The effect of daily zinc and/or multivitamin supplementation on early childhood development in Tanzania: results from a randomized controlled trial

Abstract Number Theme Presentation Type Cover Approved
0173 Functional outcomes: e.g. child development, cognition, growth, stunting, birth outcomes, morbidity, long-term health Oral Not Approved

Authors

Abstract Content

Objectives

To determine the effect of daily zinc and/or multivitamin (vitamins C, E & B-complex) supplementation on early childhood development among Tanzanian infants.

Methods

In this randomized, 2×2 factorial, double-blind trial, 2400 infants were randomized to daily supplementation with zinc (Zn), multivitamins (MV), zinc and multivitamins (Zn+MV), or placebo at 6 weeks of age. At approximately 15 months, a sub-sample of 247 children underwent developmental assessment using the cognitive, language (receptive and expressive) and motor (fine and gross) scales of the Bayley Scales of Infant and Toddler Development 3rd Edition (BSID-III). Mean BSID-III scores were compared using univariate and multivariate linear regression models adjusted for child’s sex, post-conceptual age and test administrator. Logistic regression models were used to assess odds of a low developmental scores.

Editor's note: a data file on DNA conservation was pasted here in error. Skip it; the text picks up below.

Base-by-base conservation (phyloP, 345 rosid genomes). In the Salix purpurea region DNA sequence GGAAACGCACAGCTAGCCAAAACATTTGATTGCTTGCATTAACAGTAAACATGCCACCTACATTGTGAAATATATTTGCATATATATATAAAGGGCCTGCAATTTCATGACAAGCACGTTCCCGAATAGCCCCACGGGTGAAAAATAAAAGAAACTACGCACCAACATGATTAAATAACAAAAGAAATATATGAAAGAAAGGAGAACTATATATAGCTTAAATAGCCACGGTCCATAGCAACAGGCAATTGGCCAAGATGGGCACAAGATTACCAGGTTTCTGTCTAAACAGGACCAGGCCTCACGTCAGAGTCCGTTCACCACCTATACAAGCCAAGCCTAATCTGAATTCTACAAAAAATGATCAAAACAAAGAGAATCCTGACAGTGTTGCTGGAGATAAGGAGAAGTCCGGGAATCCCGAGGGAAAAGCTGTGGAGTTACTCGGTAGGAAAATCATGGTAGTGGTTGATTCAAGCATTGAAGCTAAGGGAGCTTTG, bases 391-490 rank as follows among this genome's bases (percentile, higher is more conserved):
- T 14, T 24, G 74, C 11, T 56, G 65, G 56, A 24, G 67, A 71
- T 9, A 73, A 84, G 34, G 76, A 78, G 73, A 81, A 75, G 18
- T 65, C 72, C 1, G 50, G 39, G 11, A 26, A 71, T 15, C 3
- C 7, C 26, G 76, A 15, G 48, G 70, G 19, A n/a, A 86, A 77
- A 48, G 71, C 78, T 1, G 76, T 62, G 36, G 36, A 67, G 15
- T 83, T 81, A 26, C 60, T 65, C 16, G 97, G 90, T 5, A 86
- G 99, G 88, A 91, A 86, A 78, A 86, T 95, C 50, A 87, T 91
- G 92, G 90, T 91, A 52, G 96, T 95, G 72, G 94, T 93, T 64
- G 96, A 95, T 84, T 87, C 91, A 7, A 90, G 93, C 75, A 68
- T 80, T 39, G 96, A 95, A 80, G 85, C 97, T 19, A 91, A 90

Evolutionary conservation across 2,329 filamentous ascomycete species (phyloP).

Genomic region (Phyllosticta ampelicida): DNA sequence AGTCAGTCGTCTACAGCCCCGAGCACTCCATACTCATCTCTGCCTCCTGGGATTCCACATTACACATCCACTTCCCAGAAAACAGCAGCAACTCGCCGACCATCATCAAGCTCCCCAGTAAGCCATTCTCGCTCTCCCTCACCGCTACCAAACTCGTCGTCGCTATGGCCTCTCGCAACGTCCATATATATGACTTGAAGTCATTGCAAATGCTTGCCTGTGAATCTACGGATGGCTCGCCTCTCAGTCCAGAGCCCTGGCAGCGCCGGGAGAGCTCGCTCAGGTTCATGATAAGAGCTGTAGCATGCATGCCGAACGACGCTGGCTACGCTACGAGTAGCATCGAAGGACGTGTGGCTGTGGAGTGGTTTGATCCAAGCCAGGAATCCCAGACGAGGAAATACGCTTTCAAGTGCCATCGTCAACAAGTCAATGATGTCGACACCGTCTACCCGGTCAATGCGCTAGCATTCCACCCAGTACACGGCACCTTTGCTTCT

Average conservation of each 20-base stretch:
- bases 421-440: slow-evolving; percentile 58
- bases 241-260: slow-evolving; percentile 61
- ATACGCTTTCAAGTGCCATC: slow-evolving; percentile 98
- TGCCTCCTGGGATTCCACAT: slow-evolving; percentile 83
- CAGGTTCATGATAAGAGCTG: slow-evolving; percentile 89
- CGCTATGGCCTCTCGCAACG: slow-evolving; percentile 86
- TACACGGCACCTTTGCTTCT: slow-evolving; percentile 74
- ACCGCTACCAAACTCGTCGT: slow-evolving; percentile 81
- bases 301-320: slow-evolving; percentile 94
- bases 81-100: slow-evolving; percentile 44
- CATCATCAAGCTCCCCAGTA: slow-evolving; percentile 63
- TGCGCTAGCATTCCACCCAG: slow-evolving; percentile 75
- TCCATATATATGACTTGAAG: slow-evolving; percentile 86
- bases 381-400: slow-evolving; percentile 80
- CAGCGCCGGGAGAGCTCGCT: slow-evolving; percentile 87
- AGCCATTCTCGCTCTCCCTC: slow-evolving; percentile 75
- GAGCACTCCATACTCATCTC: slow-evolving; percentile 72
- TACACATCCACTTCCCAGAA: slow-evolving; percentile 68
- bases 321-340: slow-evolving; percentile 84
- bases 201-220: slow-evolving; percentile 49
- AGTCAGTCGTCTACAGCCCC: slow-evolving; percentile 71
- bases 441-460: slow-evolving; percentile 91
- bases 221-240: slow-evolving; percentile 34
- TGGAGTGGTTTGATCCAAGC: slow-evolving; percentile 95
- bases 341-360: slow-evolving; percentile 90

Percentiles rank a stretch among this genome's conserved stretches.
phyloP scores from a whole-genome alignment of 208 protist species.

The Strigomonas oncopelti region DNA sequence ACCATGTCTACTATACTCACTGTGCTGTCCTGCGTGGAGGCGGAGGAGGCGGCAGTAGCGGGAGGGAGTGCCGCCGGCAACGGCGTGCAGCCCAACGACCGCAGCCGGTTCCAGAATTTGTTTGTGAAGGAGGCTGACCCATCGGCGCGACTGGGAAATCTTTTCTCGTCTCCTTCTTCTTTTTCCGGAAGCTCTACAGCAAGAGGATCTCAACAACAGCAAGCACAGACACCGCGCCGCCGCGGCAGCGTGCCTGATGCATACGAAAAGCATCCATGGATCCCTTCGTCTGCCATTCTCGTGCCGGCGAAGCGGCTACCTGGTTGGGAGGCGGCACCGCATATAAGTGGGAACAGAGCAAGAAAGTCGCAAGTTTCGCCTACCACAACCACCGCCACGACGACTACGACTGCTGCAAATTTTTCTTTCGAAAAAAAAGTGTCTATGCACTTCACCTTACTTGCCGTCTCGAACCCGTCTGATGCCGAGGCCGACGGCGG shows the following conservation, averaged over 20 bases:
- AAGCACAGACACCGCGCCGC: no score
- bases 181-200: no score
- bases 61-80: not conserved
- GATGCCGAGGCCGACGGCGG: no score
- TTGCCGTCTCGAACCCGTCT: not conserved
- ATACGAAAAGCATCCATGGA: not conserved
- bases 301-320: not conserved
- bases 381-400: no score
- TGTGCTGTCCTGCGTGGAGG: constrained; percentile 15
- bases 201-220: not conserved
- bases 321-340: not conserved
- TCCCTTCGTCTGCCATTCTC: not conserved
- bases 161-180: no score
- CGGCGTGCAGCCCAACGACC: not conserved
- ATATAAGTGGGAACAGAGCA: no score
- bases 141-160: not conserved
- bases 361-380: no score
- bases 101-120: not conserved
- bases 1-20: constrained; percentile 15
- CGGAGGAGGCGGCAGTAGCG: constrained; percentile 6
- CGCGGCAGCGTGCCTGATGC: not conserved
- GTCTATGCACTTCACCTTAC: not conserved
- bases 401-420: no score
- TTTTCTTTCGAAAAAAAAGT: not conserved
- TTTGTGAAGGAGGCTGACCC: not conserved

Results

We did not detect a significant difference in mean BSID-III scores in any of the five domains in univariate or multivariate models comparing each of the four treatment groups. After collapsing treatment groups, we still did not detect a significant difference in mean BSID-III scores when comparing children who received zinc supplements versus those who did not, or in comparisons of children who received multivitamin supplements versus those who did not. Similarly, there was no significant difference in the odds of a low BSID-III score in any of the 5 domains across treatment arms.

Conclusions

Because neither daily zinc nor multivitamin (vitamins B-complex, C and E) supplementation, either alone or in combination, led to improvements in any of the developmental domains assessed using the BSID-III, we recommend pursuing alternative interventions to promote early childhood development in vulnerable populations.

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